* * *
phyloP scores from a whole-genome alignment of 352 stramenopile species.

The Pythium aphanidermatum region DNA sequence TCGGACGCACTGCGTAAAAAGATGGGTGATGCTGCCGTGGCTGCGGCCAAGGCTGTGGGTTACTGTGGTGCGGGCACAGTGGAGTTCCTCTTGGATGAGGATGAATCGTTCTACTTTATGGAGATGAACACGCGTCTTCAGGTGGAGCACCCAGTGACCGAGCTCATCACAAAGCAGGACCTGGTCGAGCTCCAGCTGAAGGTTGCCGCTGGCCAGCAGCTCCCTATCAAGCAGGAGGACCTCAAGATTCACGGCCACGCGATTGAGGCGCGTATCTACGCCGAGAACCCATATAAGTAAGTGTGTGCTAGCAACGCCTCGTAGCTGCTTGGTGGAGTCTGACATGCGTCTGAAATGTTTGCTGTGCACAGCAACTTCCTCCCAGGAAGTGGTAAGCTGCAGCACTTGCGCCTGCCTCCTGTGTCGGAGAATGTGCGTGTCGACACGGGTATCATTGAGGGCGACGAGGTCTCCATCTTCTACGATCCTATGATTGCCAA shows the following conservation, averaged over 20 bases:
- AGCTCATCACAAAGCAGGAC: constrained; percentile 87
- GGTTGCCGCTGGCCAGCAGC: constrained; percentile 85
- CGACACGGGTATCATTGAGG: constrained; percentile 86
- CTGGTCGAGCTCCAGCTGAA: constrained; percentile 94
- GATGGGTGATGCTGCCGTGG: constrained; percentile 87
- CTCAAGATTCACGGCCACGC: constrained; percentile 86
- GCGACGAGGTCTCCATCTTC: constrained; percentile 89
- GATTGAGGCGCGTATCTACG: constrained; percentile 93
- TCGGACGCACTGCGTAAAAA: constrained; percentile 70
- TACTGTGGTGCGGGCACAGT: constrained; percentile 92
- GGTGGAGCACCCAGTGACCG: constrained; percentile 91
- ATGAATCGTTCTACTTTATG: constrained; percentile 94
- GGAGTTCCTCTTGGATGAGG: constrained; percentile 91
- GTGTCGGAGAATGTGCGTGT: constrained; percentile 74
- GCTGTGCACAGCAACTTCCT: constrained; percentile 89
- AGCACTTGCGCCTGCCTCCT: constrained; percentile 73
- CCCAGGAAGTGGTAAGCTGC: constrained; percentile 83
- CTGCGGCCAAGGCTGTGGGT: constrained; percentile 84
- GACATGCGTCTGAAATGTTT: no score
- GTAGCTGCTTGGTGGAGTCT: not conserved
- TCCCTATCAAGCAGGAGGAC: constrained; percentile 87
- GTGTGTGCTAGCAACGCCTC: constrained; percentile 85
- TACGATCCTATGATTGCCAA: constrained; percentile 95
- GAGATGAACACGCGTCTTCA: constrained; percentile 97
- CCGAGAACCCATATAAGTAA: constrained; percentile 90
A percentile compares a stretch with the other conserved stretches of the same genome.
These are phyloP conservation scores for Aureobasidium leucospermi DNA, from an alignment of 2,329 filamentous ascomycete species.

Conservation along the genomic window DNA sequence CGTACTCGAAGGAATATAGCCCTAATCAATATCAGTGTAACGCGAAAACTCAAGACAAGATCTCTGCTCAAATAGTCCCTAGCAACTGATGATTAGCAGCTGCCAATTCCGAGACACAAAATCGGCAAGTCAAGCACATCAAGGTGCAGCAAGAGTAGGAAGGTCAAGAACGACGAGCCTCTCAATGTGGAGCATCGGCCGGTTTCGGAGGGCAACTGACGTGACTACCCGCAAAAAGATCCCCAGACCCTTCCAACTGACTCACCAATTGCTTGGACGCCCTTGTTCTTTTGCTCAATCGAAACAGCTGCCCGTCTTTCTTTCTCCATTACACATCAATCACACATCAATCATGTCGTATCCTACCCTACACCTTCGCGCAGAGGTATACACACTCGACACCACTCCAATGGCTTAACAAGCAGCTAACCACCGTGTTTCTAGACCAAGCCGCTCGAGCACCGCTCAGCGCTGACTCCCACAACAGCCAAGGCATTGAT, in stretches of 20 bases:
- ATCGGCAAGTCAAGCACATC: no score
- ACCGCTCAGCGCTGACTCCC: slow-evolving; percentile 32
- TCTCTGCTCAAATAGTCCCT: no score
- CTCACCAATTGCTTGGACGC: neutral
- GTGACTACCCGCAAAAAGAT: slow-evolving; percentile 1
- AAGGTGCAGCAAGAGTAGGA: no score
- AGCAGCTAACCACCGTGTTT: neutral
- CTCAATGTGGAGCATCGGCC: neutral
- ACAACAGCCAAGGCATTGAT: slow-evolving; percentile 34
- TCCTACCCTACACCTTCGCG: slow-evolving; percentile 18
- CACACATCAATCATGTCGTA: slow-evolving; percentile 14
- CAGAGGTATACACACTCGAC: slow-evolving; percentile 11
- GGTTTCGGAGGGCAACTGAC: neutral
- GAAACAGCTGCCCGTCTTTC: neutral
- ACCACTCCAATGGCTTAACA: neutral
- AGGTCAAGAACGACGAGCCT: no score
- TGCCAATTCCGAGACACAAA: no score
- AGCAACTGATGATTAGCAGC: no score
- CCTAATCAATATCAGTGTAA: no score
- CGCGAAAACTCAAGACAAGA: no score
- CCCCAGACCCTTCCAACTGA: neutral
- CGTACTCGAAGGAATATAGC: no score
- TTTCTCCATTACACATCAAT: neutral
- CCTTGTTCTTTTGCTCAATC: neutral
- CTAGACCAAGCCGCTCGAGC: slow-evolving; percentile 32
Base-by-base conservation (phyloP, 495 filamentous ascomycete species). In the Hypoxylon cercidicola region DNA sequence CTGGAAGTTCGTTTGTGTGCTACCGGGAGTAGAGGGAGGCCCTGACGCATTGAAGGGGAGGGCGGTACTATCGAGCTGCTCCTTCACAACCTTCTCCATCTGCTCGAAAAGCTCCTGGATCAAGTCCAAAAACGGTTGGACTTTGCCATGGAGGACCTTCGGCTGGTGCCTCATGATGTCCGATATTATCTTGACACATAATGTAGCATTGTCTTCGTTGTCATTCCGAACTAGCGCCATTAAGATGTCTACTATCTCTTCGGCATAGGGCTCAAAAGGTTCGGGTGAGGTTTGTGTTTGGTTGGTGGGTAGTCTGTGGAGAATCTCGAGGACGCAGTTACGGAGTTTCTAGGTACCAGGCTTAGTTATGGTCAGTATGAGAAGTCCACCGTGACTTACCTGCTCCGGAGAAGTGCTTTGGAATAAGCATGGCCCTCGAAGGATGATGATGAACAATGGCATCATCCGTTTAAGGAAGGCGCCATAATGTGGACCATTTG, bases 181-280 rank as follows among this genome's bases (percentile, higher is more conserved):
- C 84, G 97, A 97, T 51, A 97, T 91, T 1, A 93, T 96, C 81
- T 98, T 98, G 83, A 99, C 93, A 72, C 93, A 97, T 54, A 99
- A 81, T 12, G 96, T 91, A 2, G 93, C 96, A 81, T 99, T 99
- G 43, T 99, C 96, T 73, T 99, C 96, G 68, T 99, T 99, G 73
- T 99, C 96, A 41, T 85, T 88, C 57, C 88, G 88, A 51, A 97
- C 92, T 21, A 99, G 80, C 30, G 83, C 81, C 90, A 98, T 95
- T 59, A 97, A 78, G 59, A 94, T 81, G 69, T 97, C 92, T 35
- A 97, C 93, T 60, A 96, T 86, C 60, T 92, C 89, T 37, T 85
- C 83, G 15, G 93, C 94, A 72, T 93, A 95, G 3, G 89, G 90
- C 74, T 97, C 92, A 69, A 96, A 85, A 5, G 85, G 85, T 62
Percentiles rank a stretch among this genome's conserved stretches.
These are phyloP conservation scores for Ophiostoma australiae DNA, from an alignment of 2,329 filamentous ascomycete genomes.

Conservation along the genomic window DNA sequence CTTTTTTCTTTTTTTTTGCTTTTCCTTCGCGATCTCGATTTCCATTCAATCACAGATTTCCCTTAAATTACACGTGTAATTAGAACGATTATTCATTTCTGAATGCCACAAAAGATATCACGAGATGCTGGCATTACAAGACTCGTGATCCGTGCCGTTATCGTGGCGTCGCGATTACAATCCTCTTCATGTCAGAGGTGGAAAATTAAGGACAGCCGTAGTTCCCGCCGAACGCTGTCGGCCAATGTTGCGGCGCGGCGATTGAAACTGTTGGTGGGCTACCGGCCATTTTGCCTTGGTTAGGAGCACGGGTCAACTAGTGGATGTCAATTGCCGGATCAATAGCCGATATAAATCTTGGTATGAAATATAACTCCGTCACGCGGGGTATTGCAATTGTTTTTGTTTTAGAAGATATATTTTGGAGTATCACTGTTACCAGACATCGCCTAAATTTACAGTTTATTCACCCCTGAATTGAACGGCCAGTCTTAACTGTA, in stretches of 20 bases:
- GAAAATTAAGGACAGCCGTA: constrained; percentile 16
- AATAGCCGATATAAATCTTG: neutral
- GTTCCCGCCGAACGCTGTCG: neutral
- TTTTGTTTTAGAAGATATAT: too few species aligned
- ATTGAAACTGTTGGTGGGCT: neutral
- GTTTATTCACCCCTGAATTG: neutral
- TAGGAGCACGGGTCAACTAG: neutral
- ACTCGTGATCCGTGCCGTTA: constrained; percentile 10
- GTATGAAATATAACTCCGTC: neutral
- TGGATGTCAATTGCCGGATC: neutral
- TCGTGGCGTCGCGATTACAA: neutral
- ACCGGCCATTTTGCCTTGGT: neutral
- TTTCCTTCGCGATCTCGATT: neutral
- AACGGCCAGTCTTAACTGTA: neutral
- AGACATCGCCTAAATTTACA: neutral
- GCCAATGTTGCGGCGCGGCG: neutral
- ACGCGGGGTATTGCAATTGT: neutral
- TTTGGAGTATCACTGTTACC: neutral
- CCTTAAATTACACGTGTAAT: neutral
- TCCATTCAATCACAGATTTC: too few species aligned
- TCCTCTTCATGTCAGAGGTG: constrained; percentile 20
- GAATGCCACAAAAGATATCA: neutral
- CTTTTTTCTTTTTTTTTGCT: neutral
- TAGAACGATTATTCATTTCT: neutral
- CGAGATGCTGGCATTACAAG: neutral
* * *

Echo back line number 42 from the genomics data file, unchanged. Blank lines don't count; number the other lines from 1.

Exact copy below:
- CAGAGGTATACACACTCGAC: slow-evolving; percentile 11